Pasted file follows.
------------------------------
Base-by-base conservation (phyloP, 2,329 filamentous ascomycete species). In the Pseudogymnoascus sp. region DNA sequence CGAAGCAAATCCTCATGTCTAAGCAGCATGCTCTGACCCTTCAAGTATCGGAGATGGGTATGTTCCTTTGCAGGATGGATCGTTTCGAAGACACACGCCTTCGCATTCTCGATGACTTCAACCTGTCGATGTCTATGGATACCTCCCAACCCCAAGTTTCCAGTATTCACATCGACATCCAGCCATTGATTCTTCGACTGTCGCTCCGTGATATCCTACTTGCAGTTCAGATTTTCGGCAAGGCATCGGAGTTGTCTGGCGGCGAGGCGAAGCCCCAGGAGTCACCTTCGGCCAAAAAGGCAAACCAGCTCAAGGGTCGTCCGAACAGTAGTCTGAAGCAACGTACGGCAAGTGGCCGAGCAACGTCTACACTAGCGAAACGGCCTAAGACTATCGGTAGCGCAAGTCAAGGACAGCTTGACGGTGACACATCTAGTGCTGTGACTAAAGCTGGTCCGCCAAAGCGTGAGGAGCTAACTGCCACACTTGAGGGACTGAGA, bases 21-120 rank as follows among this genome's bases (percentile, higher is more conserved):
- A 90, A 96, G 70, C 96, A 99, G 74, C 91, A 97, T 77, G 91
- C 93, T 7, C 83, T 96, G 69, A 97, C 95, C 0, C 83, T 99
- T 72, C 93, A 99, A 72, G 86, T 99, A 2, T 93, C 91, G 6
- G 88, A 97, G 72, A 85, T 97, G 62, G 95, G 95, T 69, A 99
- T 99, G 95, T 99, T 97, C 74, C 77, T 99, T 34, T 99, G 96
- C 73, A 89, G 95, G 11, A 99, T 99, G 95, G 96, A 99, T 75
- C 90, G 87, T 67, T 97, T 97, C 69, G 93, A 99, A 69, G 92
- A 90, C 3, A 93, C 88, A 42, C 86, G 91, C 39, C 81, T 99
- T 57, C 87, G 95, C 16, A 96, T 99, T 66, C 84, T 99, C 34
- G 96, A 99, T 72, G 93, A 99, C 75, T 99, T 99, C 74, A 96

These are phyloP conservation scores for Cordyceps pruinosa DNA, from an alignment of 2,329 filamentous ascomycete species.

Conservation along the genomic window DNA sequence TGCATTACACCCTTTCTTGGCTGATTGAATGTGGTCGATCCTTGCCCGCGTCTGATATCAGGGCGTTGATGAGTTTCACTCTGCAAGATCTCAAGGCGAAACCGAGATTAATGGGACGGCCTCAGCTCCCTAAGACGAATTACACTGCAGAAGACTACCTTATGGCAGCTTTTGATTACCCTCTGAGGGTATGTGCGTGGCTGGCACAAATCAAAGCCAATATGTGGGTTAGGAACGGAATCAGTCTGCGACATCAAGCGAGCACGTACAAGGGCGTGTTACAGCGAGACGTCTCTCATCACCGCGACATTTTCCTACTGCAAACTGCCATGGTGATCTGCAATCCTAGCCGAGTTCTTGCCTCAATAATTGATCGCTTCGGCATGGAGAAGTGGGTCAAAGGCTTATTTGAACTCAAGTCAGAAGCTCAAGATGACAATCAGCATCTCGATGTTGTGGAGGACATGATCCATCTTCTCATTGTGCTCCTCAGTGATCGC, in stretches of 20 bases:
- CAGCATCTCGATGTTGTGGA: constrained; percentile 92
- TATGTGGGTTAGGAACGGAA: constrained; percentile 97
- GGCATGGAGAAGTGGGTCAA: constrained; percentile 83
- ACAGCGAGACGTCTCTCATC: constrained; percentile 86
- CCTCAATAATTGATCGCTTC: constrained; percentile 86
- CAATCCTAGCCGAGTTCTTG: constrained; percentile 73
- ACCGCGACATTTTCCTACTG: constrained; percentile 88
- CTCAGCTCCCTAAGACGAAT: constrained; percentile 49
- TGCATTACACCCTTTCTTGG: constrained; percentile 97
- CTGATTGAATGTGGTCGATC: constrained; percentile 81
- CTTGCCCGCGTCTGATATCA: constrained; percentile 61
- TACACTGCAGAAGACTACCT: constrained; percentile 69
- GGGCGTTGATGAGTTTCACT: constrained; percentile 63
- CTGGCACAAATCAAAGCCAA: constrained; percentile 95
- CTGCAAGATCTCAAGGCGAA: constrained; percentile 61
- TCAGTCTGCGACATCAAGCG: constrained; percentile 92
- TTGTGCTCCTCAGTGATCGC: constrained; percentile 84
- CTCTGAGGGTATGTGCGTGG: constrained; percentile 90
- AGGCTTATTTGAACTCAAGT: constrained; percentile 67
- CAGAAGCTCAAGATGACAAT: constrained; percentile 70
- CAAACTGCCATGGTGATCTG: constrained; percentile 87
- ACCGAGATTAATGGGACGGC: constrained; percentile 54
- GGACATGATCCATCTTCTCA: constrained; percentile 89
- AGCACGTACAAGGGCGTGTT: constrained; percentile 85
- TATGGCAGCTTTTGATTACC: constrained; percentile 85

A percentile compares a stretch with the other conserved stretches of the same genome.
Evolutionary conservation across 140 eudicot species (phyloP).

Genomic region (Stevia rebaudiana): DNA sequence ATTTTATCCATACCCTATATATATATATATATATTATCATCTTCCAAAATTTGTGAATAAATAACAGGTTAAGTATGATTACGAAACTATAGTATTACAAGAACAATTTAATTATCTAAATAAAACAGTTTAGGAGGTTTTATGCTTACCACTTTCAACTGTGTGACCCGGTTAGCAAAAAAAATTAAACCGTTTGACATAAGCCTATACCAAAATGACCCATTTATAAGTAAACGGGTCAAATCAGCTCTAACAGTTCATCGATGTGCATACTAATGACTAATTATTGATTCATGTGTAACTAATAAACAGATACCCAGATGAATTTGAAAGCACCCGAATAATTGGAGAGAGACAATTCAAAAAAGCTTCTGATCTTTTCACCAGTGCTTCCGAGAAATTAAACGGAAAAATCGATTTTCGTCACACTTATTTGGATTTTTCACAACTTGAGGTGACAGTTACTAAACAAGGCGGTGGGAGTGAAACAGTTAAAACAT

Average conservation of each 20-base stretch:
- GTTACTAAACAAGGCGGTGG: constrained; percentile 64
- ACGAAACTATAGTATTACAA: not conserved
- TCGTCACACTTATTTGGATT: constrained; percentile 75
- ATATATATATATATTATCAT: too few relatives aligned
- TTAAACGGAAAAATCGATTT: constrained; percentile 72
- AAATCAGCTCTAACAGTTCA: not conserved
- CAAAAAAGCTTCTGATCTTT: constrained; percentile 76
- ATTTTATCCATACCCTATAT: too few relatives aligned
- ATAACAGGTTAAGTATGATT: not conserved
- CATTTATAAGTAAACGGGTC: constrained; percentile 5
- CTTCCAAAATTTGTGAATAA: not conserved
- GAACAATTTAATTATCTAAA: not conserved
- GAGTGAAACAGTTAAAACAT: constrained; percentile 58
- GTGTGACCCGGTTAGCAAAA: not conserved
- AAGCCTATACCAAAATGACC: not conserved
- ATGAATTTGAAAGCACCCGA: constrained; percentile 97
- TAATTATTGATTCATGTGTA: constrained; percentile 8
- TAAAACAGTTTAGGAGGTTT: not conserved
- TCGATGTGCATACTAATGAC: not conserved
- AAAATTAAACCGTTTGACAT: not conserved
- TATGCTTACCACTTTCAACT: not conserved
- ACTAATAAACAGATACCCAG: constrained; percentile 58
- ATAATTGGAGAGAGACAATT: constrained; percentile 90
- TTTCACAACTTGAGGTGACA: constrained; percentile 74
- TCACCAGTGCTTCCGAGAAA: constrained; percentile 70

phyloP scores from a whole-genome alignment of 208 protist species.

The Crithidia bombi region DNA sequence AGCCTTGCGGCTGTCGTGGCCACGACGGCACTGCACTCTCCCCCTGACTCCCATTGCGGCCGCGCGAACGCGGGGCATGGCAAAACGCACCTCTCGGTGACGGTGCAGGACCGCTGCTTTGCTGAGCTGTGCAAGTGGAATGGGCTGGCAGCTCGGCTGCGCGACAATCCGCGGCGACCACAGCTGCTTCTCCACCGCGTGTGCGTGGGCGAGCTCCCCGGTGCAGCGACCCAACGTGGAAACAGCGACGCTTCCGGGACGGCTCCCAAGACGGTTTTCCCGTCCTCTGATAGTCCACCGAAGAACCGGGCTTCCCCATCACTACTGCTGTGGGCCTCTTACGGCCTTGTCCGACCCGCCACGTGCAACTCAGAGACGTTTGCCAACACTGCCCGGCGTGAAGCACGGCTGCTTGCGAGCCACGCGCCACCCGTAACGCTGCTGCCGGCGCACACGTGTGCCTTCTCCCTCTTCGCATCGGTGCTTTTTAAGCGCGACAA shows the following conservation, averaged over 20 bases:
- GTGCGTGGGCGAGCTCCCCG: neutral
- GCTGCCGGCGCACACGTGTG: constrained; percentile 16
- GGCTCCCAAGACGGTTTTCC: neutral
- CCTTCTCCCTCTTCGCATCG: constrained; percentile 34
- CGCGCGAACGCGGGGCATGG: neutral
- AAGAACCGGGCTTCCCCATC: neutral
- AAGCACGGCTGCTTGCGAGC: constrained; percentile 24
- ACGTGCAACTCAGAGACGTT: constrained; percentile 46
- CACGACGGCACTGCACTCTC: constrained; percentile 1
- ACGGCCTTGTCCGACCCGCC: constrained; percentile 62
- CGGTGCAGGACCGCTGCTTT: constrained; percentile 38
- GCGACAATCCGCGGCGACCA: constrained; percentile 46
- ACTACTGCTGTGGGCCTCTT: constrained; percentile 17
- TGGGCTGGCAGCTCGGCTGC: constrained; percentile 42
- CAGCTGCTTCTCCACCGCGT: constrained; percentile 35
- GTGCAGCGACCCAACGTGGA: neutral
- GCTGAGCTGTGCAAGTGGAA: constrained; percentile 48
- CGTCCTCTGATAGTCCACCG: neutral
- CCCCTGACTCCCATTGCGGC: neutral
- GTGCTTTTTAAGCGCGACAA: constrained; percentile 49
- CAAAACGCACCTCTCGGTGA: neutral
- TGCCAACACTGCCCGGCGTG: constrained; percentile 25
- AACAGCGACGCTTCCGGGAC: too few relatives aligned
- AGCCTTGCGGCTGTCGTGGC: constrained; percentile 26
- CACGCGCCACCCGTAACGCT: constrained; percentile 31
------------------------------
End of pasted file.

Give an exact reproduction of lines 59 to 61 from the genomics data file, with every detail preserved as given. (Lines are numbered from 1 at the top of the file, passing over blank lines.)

- TAATTATTGATTCATGTGTA: constrained; percentile 8
- TAAAACAGTTTAGGAGGTTT: not conserved
- TCGATGTGCATACTAATGAC: not conserved